It always bothered me that we can somehow make small, portable fusion reactors, but we can’t make any factory-sized ones. So I made this mod. Now, I know a lot of you will be asking why. Why do we need fusion when we already have nuclear fission?
- In the end game, you will need a lot of power. A lot of power. At the lowest UPS cost possible. A single fusion power plant can produce a bit over 40 GW. That’s equivalent to about 500,000 solar panels.
- Fission needs uranium which has to be mined with sulfuric acid, and when depleted you need to find another ore patch. Fusion uses deuterium which is (relatively) abundant in water. Solar needs a lot of space. Steam… well, you probably already know why steam isn’t really an option in the endgame.
Fusion isn’t easy to achieve of course, because otherwise us humans would be using it as our primary power source. To get the full 20 GW/power plant you’ll need a bit over one million science packs of each type (except military). At first, fusion will be very impractical and use more energy than it produces, but at the end you’ll feel like you have unlimited energy (which you practicaly will).
With chemical science, the only thing you can unlock is deuterium extraction by boiling water to separate heavy water from normal water (heavy water has a boiling point ~1 °C higher than normal water) and then electrolysing the heavy water.
The first fusion reaction you can unlock is D-D (Deuterium-Deuterium) with production science, which can not even sustain itself. After a few efficiency upgrades it becomes possible to use as a power source, but still pretty impractical compared to fission (150 MW/power plant at most). You can also unlock the Girdler sulfide (GS) process, which can concentrate heavy water to ~5% (and then 10% with a second research) before boiling it. This is much more space and energy efficient than directly boiling water.
With utility science you can unlock tritium breeding from the D-D reactions and D-T fusion, which at first produces ~1 GW (with efficiency upgrades the most you can get is ~1.6 GW) — at this point fusion becomes more practical than fission. After that, you can also research helium-3 breeding from D-D and unlock basic aneutronic fusion (He3-He3) which can convert the energy generated directly to electricity (no need for heat exchangers/turbines). He3-He3 cannot sustain itself at first, but can produce up to 3.5 GW with efficiency upgrades. You can also concentrate heavy water to 20% before boiling it, increasing efficiency even more.
If RTG is installed you can also unlock a portable fusion reactor that can produce a lot of power but needs fuel. You also unlock He3-He3 fuel cells which can last 12.5 minutes each at the max 20 MW output. (Of course you’ll never be able to use the full 20 MW, much less for 12.5 minutes straight, so they will last a lot longer.)
With space science you can unlock more efficiency upgrades to D-T and He3-He3, allowing them to produce 1.9 GW and 10 GW respectively. You can also unlock D-He3 aneutronic fusion, which doesn’t need as much energy to heat as He3-He3 and produces more heat — 5 GW without upgrades, 18.5 GW with. After that you can unlock tritium decay to helium-3. (This was originally meant for the weaponry addon, but it can also boost power production to ~41 GW/power plant, and it can be disabled with a setting.) You can also unlock D-He3 fuel cells for the portable reactor if RTG is installed. These can last ~17 minutes each at 20 MW.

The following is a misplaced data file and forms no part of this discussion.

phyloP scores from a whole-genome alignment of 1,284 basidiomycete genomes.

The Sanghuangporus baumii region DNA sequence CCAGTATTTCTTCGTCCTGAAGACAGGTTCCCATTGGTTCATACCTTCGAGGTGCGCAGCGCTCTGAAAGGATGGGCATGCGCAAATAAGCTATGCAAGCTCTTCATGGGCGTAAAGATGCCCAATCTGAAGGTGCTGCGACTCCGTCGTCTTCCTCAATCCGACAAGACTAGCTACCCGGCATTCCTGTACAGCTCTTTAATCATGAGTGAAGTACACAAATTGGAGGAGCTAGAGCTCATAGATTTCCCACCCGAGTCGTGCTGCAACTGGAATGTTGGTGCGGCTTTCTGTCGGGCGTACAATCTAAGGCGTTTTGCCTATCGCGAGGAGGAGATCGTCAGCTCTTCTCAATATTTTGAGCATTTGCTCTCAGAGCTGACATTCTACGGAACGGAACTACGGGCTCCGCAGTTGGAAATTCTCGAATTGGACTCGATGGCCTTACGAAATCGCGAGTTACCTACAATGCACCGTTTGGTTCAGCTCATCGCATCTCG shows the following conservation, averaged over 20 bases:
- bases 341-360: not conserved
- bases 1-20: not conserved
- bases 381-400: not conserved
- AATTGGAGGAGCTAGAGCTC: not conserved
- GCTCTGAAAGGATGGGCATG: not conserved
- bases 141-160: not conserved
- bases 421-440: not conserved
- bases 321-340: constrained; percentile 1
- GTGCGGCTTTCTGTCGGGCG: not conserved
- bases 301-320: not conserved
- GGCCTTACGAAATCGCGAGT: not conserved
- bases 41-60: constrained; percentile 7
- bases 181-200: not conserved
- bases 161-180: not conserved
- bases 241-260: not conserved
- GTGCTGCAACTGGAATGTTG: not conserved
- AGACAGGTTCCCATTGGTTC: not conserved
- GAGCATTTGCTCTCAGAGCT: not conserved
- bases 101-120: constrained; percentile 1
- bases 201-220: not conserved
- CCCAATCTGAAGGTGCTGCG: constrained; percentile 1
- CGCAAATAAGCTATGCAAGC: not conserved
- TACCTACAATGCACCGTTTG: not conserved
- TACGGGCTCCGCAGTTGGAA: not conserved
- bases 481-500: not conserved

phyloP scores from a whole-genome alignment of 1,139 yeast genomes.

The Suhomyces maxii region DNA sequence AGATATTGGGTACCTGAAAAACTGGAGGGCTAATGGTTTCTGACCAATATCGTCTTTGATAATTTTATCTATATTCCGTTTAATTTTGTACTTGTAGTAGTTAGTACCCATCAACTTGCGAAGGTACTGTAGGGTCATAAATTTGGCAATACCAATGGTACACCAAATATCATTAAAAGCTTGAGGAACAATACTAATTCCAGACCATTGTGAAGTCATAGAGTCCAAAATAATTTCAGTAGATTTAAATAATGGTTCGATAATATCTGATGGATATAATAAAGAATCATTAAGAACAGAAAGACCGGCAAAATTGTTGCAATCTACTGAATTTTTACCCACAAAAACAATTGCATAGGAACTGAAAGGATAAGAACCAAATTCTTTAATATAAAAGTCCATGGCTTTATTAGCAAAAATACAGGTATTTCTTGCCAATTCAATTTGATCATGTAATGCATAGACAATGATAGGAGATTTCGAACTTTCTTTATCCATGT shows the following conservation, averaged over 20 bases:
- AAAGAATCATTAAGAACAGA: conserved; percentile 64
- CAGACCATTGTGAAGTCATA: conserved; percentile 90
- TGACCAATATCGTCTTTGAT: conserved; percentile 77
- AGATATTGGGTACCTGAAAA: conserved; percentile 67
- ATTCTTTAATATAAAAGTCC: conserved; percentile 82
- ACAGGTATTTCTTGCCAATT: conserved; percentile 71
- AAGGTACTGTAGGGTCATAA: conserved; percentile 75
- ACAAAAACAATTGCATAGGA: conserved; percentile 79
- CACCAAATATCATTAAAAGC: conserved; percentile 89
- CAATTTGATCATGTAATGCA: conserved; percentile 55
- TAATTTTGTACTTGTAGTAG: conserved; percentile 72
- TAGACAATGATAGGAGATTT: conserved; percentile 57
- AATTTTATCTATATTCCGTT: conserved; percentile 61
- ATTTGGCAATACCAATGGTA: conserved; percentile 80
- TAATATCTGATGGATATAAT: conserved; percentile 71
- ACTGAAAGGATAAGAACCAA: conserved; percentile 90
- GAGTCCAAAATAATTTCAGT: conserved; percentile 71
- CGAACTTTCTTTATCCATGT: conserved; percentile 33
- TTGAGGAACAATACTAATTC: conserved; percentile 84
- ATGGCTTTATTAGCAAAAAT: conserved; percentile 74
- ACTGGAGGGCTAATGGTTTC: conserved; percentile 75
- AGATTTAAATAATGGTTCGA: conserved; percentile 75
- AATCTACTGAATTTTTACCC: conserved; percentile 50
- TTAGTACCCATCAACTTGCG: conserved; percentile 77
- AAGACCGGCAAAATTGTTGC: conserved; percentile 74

If that still isn’t enough for you, there’s another recently added (currently beta; can be disabled in mod settings) power source: antimatter. First, you research hydrogen extraction+ionization after all of the fusion-related tech is researched. That allows you to split hydrogen atoms into protons and electrons. Next, you can research particle acceleration and antimatter science packs which don’t need a lot of resources except power — a single particle accelerator can use 10 GW to produce 100/s. After a bunch of other research, the least you can expect of an antimatter power plant can be ~1.3 TW (~1,300 GW). The most is ~1.5 TW. Either way, it’s way more energy than anyone could ever use without giant UPS drops.
If this seems to be too easy, keep in mind that just basic deuterium extraction needs more science that fission power. There’s also a multiplier to change the science cost if you’d like some extra challenge.
20 GW example power plant (no tritium decay):
First, you get a lot of water and, using the GS process, enrich it to 20% heavy water (which has deuterium instead of ordinary hydrogen). In the process you generate a lot of deuterium-depleted water which can either be boiled into steam or dumped back into wherever the water came from. Discharging water back into a lake or whatever isn’t possible without some workarounds. What I did is make the discharge pump internally an assembling machine that can only be built on water. Its recipe needs 1,200 depleted water and produces 0 depleted water — that way it’s possible to “discharge” the depleted water.) After you have the pure heavy water, you have to electrolyze it to get the deuterium needed for fusion.